Complex's program is residents' key to jobs Classes for tenants help with social troubles at site

July 20, 1998|By Melody Simmons | Melody Simmons,SUN STAFF

Any day now, Arden White will learn if the door will open to a new life.

The 34-year-old single mother of two is waiting to hear if she will be hired as a secretary, after completing a job training program at Circle Terrace Apartments in Lansdowne, where she lives.

For White, the job training program offered a chance for her to find a way off Baltimore County's welfare rolls and into her first job in nearly 10 years.

The program, which helps participants earn General Educational Development diplomas, is among a number of steps taken by officials at the complex of 302 low-income units under a public-private partnership intended to help residents overcome the social problems that have troubled the housing site, once known as Lake in the Woods.

"We've got something good going on out here -- people's lives are being changed," said Diane C. Fitz- hugh, the case manager for Goodwill Industries of the Chesapeake, a charitable organization, who has worked with Circle Terrace and other Lansdowne residents since last fall. "The people are starting not only jobs, they are starting careers."

Under new management, the landscaped grounds of the apartments tucked between Lansdowne and Riverview resemble a high-rent complex, though crime persists.

County police statistics from 1996 show 129 calls for disturbances, 44 juvenile complaints, 35 theft complaints and 40 battery complaints were made involving Circle Terrace.

Officials hope the problems facing the 793 tenants will decline if the complex is awarded the $125,000 Drug Elimination Grant they are seeking from the U.S. Department of Housing and Urban Development.

The grant would be used to institute after-school programs for youths and stronger security devices throughout the complex to help discourage drug dealers, said Cleveland Henry, Circle Terrace's resident services coordinator. The winners of the grants will be announced next month.

The drug elimination money would be the latest addition to a list of social programs at Circle Terrace that include the welfare-to-work effort sponsored by Goodwill, a lunch program for children and teen-agers, and county-funded literacy and computer classes.

In a small classroom that resembles a clubhouse, Fitzhugh uses nine computers to help train and teach Circle Terrace residents basic job skills such as interview techniques and work ethics.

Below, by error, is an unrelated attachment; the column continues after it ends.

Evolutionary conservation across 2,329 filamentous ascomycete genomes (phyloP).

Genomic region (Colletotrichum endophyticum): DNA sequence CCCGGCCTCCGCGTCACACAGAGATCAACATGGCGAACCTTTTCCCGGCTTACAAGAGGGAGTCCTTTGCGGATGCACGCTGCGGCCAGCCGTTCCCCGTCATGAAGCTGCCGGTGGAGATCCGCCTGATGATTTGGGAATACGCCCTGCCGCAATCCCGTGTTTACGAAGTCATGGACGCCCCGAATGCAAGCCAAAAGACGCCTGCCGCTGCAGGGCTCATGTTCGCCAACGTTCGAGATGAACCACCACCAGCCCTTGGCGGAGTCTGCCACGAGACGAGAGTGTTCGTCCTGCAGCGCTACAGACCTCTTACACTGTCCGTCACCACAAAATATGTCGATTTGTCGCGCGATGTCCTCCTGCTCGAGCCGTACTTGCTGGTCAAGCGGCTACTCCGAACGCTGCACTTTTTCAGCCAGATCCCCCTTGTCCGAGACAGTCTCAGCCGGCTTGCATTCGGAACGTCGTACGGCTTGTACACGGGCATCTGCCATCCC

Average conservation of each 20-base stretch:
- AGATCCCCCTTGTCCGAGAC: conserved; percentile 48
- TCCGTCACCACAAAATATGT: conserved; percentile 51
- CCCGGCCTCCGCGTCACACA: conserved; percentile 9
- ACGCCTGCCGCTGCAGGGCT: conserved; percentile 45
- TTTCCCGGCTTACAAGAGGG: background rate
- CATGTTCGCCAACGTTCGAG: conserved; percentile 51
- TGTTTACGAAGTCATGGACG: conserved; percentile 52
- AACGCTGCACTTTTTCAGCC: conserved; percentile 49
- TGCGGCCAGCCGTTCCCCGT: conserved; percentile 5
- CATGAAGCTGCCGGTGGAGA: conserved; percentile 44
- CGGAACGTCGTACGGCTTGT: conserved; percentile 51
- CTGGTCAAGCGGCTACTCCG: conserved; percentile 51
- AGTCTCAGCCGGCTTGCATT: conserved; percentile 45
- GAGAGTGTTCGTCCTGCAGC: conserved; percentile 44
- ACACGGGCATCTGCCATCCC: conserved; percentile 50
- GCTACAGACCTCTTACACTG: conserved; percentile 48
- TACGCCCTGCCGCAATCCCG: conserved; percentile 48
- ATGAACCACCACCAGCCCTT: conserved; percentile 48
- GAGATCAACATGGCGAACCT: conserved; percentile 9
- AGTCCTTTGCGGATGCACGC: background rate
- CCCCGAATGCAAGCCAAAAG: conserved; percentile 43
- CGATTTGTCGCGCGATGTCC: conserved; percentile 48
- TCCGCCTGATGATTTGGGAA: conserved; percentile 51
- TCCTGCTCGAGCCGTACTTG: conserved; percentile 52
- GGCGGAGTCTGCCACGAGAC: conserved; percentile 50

Betty Vedeloff, who is a Baltimore County employee, also has used the computers to teach literacy to nearly a dozen Circle Terrace residents in the past year.

"From day one, it's been beneficial," Vedeloff said. "I'm seeing people that just want to get a job, who know that if they get a job they are going to be told they need the GED -- so they come here."

Circle Terrace's owner, Judith S. Siegel, said success depends on a strong private-public approach to help end welfare.

Siegel, a Warwick, R.I., developer and president of Landex Management Corp., which specializes in low-income housing, purchased the complex in 1991 when it had more than 2,000 code violations. Landex spent $15 million on the property, which rents mainly to Section 8, low-income tenants -- most of whom are single mothers.

"Our view is a holistic view -- there is no one entity, whether private or government, that can solve the problems of the housing needs of our country," Siegel said. "We have to come at it from a variety of skills and resources to tackle the problems. We are more than the sum of our parts."

White, a ninth-grade dropout of Baltimore's Edmondson High School, agrees. If she is hired as a secretary at Goodwill Industries, the job could help her move her two daughters out of Circle Terrace and into a larger home.

"I am proud of myself -- proud that I have a diploma and that I'm out here looking for a job," she said.

Pub Date: 7/20/98

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